However, for anyone even remotely interested in this topic, NPR did a fantastic piece on the underbelly of the increasing NPE lawsuits and Nathan Myhrvold’s Intellectual Ventures in particular (full version here).  Intellectual Ventures is a NPE and holds a vast array of patents that it “monetizes” through lawsuits.  NPR did some math around the investor funding of Intellectual Ventures (IV) that indicates Intellectual Ventures will need to sue for ~$35B  in revenues over the next 10 years (up from $2b in revenues today) to provide the necessary returns for the investors who put $5b into the company!  I point to all these examples to underscore the gigantic market for patent lawsuits.  Now we can see why Apple and others are spending so much money in accumulating their own patents: it’s for defense against not only competitors, but billion of dollars of lawsuits from the non operating companies, like Intellectual Ventures.

So maybe Cringely is right – maybe a lot of the voice / gesture technology we just saw debut at CES technology could be attacked by NPEs.  I dont know.  Two things are for sure though: patents are hot and NPEs need to generate revenue.  While I obviously believe in protecting IP, I cant but help feel it’ll be the entrepreneur / consumer that loses in all of this….

Robert S. Peck, CFA
President CoRise Co. LLC

I spent some of the recent break catching up on some reading I hadnt had a chance to get to, when I came across a favorite author of mine Bob Cringely (nom de plum).  He had written a great article on why startups are able to out innovate the big established companies (here).  When you think about it, it’s absurd that a company with billions of dollars of cash can get disrupted by “2 guys in a garage”.  It’s long been a question on my mind and Ive heard many answers: big cos aren’t nimble, they’re too focused on their core, management is distracted  on rewards tied to current business, etc.  All of these are very true, but I think at the heart of the dilema is one simple equation: risk vs reward.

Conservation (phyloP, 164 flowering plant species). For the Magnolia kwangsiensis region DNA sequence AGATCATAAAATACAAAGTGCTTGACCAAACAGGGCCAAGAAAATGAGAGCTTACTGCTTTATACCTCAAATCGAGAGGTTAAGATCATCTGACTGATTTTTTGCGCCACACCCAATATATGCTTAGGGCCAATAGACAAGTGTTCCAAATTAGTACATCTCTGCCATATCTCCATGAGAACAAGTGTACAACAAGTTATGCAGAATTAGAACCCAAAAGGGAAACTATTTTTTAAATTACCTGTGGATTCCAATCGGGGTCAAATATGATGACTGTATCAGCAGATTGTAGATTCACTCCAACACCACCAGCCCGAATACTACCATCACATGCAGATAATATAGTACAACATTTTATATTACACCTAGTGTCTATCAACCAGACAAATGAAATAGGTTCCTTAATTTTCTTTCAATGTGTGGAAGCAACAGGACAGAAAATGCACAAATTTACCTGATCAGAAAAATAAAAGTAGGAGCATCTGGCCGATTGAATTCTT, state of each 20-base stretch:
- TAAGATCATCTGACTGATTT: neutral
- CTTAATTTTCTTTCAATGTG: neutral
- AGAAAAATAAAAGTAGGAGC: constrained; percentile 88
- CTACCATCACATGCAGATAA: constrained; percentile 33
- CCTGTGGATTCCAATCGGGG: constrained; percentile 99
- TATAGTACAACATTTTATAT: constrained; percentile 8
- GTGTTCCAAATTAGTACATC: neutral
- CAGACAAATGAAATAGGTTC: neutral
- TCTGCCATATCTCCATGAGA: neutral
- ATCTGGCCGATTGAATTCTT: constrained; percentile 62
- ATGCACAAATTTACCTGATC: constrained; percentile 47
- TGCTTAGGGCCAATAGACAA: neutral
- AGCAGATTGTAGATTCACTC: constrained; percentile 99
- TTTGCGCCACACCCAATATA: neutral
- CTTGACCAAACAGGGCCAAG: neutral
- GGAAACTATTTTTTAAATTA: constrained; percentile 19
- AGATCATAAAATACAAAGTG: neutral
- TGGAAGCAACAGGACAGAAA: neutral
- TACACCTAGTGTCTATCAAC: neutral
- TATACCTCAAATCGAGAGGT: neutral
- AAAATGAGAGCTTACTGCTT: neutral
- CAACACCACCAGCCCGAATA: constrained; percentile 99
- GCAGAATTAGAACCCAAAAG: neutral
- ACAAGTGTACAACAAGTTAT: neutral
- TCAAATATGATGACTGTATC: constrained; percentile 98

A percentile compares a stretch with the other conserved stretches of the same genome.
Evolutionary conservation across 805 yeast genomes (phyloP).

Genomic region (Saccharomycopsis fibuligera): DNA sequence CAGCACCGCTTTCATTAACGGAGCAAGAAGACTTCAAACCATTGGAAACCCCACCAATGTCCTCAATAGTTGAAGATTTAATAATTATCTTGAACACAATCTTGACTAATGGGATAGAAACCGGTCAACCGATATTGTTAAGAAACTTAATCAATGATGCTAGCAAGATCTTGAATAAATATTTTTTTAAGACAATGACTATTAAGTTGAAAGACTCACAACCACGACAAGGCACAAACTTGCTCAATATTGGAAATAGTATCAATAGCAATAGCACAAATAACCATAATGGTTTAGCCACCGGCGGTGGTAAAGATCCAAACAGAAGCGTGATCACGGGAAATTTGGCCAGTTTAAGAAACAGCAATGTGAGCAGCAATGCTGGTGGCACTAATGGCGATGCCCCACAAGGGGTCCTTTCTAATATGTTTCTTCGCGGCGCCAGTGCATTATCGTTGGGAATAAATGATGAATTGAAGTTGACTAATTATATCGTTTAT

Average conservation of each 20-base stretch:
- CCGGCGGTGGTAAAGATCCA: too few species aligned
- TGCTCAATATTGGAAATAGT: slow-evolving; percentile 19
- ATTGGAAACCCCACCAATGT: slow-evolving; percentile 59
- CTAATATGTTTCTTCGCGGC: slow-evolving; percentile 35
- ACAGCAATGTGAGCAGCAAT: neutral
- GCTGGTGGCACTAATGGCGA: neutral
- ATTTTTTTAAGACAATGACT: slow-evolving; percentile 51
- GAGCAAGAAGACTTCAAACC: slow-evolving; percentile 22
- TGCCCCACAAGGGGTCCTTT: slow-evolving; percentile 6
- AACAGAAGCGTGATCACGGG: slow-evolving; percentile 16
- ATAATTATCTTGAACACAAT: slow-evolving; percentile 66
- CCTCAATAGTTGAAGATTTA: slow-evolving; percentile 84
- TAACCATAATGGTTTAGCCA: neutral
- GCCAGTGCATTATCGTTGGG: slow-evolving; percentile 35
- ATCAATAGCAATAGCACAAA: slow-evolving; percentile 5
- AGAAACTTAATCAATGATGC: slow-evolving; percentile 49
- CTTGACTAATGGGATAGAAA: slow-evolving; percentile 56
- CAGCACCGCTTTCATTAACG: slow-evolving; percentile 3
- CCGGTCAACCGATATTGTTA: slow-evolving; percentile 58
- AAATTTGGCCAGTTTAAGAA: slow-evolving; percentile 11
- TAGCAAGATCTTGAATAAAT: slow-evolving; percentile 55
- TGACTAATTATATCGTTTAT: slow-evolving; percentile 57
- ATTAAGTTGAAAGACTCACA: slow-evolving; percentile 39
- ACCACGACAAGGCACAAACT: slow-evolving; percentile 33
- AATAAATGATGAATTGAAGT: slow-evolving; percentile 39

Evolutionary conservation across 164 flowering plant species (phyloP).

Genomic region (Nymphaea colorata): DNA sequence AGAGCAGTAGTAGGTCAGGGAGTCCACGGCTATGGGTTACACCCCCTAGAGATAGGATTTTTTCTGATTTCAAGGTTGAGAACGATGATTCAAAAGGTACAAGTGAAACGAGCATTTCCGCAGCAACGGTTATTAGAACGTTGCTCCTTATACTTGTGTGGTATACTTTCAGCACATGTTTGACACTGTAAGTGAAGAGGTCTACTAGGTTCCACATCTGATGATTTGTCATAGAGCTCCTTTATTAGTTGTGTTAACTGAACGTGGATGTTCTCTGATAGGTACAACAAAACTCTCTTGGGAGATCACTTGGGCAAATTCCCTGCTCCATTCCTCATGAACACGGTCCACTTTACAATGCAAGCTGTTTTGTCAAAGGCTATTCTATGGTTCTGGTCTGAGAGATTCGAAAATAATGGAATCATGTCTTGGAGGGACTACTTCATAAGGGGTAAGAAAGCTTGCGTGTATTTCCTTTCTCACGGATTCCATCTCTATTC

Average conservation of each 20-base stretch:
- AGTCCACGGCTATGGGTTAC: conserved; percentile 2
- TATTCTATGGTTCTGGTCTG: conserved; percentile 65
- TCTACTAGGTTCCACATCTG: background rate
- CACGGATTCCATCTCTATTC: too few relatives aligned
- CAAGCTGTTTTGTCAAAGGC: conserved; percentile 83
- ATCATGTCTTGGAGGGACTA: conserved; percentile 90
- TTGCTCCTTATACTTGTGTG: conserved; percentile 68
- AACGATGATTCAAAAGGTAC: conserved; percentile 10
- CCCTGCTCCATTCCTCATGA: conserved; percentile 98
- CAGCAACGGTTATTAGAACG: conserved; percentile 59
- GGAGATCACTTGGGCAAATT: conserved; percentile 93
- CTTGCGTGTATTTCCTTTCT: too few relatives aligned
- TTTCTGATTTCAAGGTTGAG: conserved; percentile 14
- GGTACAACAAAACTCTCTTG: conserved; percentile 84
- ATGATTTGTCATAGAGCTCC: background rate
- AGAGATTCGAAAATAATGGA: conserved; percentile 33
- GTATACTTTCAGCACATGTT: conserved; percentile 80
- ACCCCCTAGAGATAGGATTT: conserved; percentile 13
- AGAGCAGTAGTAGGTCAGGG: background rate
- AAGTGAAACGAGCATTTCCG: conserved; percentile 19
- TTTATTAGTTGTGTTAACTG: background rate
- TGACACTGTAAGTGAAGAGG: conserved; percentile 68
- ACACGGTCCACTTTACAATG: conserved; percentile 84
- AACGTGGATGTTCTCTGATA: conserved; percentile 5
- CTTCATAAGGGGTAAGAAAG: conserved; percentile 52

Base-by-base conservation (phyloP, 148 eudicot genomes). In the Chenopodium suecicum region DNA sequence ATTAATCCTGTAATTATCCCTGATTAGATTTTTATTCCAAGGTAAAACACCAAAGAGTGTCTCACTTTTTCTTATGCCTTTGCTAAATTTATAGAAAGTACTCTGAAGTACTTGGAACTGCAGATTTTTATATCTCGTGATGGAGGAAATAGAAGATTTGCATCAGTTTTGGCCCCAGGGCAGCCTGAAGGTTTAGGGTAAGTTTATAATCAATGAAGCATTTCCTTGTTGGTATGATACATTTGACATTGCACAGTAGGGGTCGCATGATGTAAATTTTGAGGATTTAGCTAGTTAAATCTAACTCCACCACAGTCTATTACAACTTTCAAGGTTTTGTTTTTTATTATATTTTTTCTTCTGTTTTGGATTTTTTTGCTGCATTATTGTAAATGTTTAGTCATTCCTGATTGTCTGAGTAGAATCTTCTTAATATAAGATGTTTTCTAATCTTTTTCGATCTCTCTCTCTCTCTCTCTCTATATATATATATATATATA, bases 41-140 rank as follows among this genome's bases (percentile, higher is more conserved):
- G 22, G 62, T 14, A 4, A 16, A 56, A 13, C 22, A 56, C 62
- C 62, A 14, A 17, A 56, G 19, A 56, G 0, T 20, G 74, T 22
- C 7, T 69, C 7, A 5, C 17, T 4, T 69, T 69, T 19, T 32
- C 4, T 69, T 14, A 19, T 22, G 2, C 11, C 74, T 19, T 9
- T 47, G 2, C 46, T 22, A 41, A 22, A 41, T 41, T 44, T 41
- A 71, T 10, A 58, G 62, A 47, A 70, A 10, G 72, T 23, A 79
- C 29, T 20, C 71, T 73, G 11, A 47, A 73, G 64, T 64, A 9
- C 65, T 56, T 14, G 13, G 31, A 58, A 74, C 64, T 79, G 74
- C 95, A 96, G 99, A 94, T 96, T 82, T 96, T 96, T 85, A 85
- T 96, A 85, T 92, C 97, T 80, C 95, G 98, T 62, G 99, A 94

Let me tell you more what I mean.  My background is in stock valuation and asset management.  There is an old adage on the Street, “you dont get fired for buying IBM”.  Very true, many incentives on the Street tend to have managers just retain their jobs and earn a GOOD bonus.  One could go for a GREAT bonus, but he could lose his job if he’s wrong.  So most play it safe.

The same is true in the executive / board ranks of companies as well.  Based on my years of conversations with top execs where we discuss missing buying “the next microsoft, Google or Facebook” one thing is very clear: managers / directors would need to put themselves on the line for something that may not even prove out for many years. Take for example $YHOO not buying $FBOOK, when it could have several years back for $1b, reportedly.  Could you imagine how shareholders would have reacted?  $1b for a company with almost no revenues?  Especially with MySpace leading the sector and user bases that seem fickle (ie Friendster)?  The CEO would likely get fired in the next 24 months or have so much pressure on him to produce revenues NOW, that he would have destroyed what Mark Zuckerberg had the patience to build (ie what happend to MySpace).  The board, would have been ridiculed constantly in the press and directors would get replaced.  There would be a $1b writedown and $FBOOK would not exist today.  The risk / reward is clearly not in management’s favor…

Therefore, I think that the only way to have true disruption, innovation, and long term forward thinking is to give a board and management the “freedom and time” to make those bets.  Could you imagine where $YHOO would be today if its leaders had that leniency?  If Mark Zuckerberg could have been given $YHOO’s vast resources and connections while NOT being pressured to change his approach, $FBOOK would be even bigger today – hard to imagine.

But shareholder (PMs at large funds need to hit year end numbers to get their bonuses) and therefore time pressure gets shorter on companies to perform NOW.  Some funds have longer horizons (Legg Mason, Dodge & Cox, etc.) and act as a nurturer of the companies they own – that’s why one sees companies trying to woo the most friendly shareholders.  But it’s tough to have all your shares placed with owners will allow big bets that may not pay off for years…and maybe that why disruption from startups will be inevitable for many years to come….

Hence, the risk/reward equation may be the entrepreneur’s best friend.

Robert Peck, CFA
President CoRise Co., LLC